4. Paush Navaratri: Paush Navaratri is nine days dedicated to the nine forms of Shakti (Mother Goddess) in the month of Paush (December–January). Paush Navaratri is observed during the Paush Shukla Paksha (waxing phase of moon).

    5. Magha Navaratri: Magha Navaratri, also referred as Gupta Navaratri, is nine days dedicated to the nine forms of Shakti (Mother Goddess) in the month of Magha (January–February). Magha Navaratri is observed during the Magha Shukla Paksha (waxing phase of moon).


    • Durga, the inaccessible one
    • Bhadrakali
    • Amba or Jagadamba, Mother of the universe
    • Annapoorna devi, The one who bestows grains (anna) in plenty (purna: used as subjective)
    • Sarvamangala, The one who gives joy (mangal) to all (sarva)
    • Bhairavi
    • Chandika or Chandi
    • Lalita
    • Bhavani
    • Mookambika.




    • First three days

      The goddess is separated as a spiritual force called Durga also known as Kali in order to destroy all our impurities.




    • Second three days

      The Mother is adored as a giver of spiritual wealth, Lakshmi, who is considered to have the power of bestowing on her devotees inexhaustible wealth, as she is the goddess of wealth.

    • Final three days

      The final set of three days is spent in worshiping the goddess of wisdom, Saraswati.



      In order to have all-round success in life, believers seek the blessings of all three aspects of the divine femininity, hence the nine nights of worship.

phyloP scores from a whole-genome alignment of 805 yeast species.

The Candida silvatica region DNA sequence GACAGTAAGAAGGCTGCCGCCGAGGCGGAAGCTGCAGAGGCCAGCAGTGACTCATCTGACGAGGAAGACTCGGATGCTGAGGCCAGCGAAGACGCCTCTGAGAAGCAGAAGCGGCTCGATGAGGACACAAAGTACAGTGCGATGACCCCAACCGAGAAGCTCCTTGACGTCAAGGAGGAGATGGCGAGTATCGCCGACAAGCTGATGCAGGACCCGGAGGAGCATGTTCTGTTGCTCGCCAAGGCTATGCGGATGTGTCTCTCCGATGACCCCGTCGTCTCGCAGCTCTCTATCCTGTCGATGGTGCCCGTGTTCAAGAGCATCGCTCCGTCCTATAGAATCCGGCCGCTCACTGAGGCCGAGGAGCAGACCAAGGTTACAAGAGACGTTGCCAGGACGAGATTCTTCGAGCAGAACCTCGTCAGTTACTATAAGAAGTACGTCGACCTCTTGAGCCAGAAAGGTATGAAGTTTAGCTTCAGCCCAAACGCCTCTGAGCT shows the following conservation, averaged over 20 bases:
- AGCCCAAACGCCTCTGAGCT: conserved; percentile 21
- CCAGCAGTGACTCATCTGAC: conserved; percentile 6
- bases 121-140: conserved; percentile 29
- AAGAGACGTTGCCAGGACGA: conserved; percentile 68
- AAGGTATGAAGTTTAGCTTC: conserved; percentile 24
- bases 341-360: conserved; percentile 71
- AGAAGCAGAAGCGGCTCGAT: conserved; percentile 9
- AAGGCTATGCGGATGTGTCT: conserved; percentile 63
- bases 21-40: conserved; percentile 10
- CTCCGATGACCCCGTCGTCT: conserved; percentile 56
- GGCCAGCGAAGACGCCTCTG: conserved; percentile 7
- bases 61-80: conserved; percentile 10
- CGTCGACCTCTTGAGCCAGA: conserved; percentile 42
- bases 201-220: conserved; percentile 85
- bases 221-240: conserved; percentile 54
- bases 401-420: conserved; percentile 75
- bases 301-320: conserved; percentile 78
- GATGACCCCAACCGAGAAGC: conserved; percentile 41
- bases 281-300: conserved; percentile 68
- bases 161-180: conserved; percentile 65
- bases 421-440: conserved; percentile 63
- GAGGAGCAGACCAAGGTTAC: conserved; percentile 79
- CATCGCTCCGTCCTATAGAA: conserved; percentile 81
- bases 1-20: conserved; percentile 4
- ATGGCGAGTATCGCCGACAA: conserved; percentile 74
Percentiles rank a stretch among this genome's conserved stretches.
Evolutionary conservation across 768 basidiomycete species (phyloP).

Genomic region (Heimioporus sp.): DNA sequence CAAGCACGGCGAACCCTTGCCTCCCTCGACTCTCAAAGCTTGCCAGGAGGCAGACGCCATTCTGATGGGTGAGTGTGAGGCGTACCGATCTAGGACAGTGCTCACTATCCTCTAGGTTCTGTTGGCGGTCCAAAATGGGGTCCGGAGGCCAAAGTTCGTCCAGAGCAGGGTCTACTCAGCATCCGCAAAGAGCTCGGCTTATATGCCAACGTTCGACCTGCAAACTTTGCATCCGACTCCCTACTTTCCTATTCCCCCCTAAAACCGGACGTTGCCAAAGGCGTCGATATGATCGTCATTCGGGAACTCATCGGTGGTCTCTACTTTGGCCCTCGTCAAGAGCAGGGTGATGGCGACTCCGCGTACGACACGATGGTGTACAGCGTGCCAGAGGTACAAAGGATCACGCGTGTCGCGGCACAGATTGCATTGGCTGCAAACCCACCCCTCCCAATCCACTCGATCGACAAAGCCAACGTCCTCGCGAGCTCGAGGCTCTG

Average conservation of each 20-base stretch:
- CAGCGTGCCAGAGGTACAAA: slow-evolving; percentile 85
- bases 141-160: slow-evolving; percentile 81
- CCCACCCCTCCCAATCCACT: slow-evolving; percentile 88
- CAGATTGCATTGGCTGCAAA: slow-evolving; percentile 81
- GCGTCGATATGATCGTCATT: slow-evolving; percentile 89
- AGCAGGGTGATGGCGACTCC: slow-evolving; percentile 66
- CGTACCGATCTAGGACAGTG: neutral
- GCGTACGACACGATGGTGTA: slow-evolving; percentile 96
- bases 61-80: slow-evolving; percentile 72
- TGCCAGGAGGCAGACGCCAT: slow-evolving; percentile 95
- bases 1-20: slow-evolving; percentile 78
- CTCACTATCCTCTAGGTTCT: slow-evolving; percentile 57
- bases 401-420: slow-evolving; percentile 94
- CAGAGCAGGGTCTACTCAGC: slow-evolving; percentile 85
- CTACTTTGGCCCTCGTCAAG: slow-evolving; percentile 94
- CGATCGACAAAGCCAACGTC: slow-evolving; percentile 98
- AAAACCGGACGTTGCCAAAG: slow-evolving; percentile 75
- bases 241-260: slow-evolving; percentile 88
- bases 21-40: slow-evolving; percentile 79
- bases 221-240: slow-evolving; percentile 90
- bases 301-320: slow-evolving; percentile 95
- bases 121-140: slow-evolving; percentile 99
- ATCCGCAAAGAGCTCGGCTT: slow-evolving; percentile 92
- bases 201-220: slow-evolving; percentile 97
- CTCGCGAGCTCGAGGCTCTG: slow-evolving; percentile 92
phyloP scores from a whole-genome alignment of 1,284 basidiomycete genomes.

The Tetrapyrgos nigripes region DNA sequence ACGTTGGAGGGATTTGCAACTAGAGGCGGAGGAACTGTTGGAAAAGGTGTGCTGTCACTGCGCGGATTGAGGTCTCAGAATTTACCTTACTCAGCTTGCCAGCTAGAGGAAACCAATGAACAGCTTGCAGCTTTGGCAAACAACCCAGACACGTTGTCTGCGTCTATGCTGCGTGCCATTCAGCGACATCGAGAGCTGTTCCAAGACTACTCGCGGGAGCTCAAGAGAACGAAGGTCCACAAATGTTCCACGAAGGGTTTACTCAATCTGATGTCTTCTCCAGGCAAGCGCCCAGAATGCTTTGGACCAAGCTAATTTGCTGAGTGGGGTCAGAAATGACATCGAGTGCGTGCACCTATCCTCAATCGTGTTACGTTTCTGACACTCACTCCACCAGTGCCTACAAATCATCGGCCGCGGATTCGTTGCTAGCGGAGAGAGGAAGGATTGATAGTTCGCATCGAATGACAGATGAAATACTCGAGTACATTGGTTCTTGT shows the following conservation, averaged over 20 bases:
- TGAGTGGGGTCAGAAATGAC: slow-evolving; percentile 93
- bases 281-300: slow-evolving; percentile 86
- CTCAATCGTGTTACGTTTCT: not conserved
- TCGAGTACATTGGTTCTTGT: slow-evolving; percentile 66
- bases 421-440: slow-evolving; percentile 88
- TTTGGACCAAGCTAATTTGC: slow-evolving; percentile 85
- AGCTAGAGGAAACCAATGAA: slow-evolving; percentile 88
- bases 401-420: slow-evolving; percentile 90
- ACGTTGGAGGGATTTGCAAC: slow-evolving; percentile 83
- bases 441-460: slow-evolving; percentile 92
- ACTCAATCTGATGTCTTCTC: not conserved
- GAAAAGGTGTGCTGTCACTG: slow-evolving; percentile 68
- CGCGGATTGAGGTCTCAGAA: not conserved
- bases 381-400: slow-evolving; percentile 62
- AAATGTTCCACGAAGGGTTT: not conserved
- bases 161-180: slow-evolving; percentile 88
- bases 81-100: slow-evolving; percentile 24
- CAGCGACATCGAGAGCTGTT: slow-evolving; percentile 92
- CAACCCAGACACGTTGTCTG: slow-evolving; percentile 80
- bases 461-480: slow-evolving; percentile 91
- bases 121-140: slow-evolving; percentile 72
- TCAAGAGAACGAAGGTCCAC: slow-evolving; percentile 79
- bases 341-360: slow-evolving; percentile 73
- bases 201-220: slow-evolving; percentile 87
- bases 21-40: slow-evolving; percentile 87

Kolu-Golu

      Golu .



      During the festival of Navratri in South India, it is customary in the states of Tamil Nadu, Kerala, Andhra Pradesh and Karnataka, as well as in some Tamil communities within Sri Lanka, to display a “Kolu” (also Golu, or Bombe Habba or Bommai Kolu or Bommala Koluvu). This is an exhibition of various dolls and figurines in odd (usually 7, 9, or 11) numbered tiers (“padis”).


    • When people come to a person’s house to see the Kolu, usually they are given prasad (the offering given to God that day), kumkum and a small bag of gifts. These are only given to girls and married women. In the evenings, a “kuthuvilakku” (small lamp) is lit, in the middle of a decorated “kolam”(Rangoli), before the Kolu and devotional hymns and shlokas are chanted. After performing the puja, the food items that have been prepared are offered to the goddesses.

      Kolu is adorned with dolls – predominantly with that of the gods and goddesses depicting mythology. It is a traditional practice to have at least some wooden dolls. There should also be a figurine of a boy and a girl together called ‘Marapacchi’ Bommai.[1] Some photos taken during Kolu of Navratri 2007 & 2010 are displayed at a home situated at Nerul, Navi Mumbai, Maharashtra, India & at a home in Walldorf, Germany respectively are shown below. On the 9th day (Saraswati Puja), special pujas are offered to Goddess Saraswati – the divine source of wisdom and enlightenment. Books and musical instruments are placed in the puja and worshipped as a source of knowledge. Also, tools are placed in the pooja as part of “Ayudha Pooja”. Vehicles are washed and decorated, and puja is performed for them.